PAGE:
How to Cure Design Perfectionism with The 80/20 Rule
Perfectionism can be devastating. It can make you feel depressed, frustrated, anxious, and even angry, especially if you constantly criticise yourself for not doing a good enough job after spending a lot of time and effort on a design.
It’s an unhealthy mindset. It isn’t healthy for you and it isn’t healthy for your design work. It’s a fear many designers struggle with so it needs addressing right away with a new way of thinking.
It might be a bit obvious but it’s worth pointing out that nobody is perfect. Top designers produce 4x the output of other designers and do you think everything they create is great? Not a chance. The reason they create great work it because they do it without the worry of being perfect.
Look through portfolios of the best web designers and I’m sure you’ll find some work that isn’t as good as the rest. You can be sure there are also designs they’ve created that haven’t even made it onto their portfolios. Every designer will do work at some point they deem not worthy of displaying on their portfolio.
Of the work you do see in top designers’ portfolios, I bet you could pick holes in it. You could probably see a number of areas where improvements can be made because not everything is perfect, even from the best of the best.
Cure Perfectionism with The 80/20 Rule
First, a brief background on 80/20 thinking, the same kind of thinking I use when building a website. Generally it means roughly 80% of your outcomes come from 20% of your inputs. In the case of perfectionism, the last 20% will take 80% of your effort, such is the drain of perfectionism.
Let’s take the positive aspect of your perfectionism. Your 80% is actually better than most people’s 100%. This is because your ideal quality of work is so high that lowering it down to 80% is still a high level.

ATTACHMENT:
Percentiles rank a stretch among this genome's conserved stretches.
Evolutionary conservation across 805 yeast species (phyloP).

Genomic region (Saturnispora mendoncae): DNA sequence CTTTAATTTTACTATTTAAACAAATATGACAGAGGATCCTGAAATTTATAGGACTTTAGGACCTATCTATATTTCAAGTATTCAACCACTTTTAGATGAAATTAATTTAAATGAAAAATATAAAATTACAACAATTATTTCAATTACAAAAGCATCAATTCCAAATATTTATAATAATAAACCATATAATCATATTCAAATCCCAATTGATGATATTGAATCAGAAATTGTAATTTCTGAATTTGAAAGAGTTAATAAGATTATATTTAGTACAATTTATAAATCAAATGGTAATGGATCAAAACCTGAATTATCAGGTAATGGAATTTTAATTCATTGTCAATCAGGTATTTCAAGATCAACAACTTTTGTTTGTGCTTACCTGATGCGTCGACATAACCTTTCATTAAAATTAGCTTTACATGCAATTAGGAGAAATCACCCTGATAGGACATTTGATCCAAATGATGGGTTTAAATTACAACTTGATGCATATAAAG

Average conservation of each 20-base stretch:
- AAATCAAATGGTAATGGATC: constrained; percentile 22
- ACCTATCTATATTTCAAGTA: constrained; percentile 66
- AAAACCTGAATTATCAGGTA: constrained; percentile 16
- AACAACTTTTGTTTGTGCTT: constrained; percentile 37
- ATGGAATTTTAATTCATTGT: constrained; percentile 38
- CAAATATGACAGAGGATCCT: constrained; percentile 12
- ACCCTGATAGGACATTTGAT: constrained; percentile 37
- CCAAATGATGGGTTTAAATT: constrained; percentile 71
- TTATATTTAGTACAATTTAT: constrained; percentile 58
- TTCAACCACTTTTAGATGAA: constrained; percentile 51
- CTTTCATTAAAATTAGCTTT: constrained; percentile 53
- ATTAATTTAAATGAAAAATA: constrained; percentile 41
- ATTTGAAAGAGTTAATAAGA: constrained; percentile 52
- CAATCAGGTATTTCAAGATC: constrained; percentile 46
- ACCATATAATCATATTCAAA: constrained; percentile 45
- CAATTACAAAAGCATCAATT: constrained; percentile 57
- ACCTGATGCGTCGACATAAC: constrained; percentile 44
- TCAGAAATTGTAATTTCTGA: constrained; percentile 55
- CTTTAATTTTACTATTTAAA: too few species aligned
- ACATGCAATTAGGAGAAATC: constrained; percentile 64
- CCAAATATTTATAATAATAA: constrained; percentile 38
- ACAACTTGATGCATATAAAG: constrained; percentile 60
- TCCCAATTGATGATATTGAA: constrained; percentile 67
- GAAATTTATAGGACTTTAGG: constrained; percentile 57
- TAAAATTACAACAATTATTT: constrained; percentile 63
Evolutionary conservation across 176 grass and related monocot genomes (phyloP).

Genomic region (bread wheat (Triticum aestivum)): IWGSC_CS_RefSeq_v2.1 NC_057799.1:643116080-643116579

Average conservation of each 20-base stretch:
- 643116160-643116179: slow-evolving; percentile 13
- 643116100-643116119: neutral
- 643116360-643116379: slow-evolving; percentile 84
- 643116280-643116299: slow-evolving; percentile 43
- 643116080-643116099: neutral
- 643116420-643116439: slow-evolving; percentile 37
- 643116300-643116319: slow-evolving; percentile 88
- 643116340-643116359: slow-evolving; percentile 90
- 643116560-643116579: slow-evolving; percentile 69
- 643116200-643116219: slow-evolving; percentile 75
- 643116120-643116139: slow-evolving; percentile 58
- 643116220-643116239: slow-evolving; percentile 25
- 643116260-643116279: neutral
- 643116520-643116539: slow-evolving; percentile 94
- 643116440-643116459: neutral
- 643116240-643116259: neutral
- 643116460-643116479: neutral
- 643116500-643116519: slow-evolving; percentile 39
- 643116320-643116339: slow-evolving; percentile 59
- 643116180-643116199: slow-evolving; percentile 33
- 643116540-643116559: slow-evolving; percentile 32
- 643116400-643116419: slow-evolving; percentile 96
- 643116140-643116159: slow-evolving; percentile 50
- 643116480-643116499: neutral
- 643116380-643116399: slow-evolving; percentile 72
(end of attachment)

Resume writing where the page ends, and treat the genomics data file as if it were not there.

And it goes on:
I admit I’ve adapted this idea from Sean McCabe but only because I know it works. I’ve switched my mindset with this new way of thinking and it has helped me immensely.
You have to become comfortable with less than perfect but you can’t let that level drop too low and while Sean recommends you hit the 90% mark, that can still be too close to perfectionism for some. What I mean by that is it’s easier to aim for an 80% minimum (which is still going to be more than most, as discussed above), use that as your base and work up from there. You’re free to move up as much as your comfortable with but keep that minimum in the back your mind at all times.
Once you start getting beyond the 80% mark, it becomes increasingly difficult and time consuming to get closer to 100%. This is the 80/20 rule in action as the last 20% of work takes 80% of the effort. It just isn’t worth wearing yourself out to make a project absolutely perfect. That will inevitably lead to burnout at some point. Not striving for perfection on every design will give you time to take that all important break between projects.
How Do You Know When You’ve Reached 80%?
Well, this is a tough question because designing is not like a computer game where you can see a progress bar but there are signs you can look out for.
You’ll be able to tell when you’ve reached 80% because it’ll be at the point where a design can be unleashed on the world even if it isn’t perfect. Everything can be improved of course but it helps to imagine a standard you want to reach which is below perfection.
I can almost guarantee the times when you are “in the zone” are during that first 80% of a project. There is much more rhythm at that stage but the last 20% is much more difficult to get into the same zone and the anxiety only increases as you try to make change after change. That increase in anxiety of perfection is also a sign that you’re at, or beyond 80%.
Create More Designs at 80% Rather than Fewer at 100%
You already know that top designers create 4x more work than other designers, so let’s link the two together. You also now know that a perfectionists 80% is better than most designers’ 100%, meaning you’ll create more work in less time. As a result, you’ll gain more experience and become a better designer faster.